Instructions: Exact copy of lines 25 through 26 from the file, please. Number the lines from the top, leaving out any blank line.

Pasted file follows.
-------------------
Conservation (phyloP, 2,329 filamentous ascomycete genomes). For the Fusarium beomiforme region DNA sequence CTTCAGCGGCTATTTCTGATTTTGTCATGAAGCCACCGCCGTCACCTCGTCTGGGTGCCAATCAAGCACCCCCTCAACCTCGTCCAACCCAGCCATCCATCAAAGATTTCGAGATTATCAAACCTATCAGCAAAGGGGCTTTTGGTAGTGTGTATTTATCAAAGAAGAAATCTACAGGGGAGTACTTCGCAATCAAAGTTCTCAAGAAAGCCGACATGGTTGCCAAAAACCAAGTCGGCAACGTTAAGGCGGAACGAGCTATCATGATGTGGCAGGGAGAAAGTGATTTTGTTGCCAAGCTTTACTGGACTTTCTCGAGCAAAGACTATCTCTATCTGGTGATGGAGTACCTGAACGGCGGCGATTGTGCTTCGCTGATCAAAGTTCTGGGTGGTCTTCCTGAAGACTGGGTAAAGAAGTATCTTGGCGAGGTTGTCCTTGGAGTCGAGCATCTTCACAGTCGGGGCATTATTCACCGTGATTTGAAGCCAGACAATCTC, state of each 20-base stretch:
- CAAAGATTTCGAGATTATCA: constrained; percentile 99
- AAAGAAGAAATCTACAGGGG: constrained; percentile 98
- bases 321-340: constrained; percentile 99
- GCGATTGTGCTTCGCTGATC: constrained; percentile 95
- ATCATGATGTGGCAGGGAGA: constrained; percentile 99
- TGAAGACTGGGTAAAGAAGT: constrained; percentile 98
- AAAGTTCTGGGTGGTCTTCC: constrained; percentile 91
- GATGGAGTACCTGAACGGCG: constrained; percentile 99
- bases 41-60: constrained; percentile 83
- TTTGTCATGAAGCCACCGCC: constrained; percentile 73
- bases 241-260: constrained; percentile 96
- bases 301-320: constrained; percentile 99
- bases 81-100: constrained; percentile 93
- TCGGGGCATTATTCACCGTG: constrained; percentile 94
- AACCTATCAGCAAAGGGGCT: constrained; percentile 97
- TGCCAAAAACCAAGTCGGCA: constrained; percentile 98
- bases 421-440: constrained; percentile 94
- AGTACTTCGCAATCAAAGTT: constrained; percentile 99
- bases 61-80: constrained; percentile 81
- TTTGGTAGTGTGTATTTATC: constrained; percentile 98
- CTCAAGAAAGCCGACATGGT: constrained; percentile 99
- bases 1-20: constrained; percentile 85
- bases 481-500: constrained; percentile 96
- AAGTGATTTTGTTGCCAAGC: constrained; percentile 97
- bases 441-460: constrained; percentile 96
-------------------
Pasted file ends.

- AAGTGATTTTGTTGCCAAGC: constrained; percentile 97
- bases 441-460: constrained; percentile 96